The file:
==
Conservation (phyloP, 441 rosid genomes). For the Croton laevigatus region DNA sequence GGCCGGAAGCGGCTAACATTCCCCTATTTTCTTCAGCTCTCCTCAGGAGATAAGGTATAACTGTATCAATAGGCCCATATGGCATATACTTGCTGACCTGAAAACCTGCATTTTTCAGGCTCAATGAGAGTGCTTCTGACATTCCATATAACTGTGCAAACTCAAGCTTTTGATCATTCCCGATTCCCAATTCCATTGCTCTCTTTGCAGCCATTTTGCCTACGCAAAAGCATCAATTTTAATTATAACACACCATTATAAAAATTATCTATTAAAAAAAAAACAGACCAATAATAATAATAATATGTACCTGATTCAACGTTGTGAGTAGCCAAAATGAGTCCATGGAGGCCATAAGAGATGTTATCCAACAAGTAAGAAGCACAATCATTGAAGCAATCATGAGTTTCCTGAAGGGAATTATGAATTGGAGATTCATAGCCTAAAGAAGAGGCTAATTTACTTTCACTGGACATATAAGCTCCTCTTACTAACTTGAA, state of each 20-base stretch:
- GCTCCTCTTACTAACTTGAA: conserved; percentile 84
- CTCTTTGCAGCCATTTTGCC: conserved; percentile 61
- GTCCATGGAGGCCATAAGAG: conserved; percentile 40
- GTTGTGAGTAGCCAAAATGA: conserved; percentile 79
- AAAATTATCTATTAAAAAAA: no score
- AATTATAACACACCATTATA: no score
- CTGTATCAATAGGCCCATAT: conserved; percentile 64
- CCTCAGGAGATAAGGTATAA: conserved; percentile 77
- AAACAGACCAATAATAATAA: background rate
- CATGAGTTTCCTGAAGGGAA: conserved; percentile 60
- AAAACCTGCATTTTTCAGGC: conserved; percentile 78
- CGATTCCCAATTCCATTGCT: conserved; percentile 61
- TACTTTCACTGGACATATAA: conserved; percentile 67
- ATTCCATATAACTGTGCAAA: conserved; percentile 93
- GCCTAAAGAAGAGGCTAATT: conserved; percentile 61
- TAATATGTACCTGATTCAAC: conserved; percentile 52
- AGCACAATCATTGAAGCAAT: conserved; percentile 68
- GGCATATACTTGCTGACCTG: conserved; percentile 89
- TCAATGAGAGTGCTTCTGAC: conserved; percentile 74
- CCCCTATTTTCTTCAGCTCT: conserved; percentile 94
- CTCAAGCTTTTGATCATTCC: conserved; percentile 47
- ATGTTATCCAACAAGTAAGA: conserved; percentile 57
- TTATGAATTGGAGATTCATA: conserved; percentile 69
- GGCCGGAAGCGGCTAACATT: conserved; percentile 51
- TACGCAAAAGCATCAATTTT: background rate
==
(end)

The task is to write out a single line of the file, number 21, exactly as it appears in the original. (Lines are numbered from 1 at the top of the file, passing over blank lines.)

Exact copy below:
- CCCCTATTTTCTTCAGCTCT: conserved; percentile 94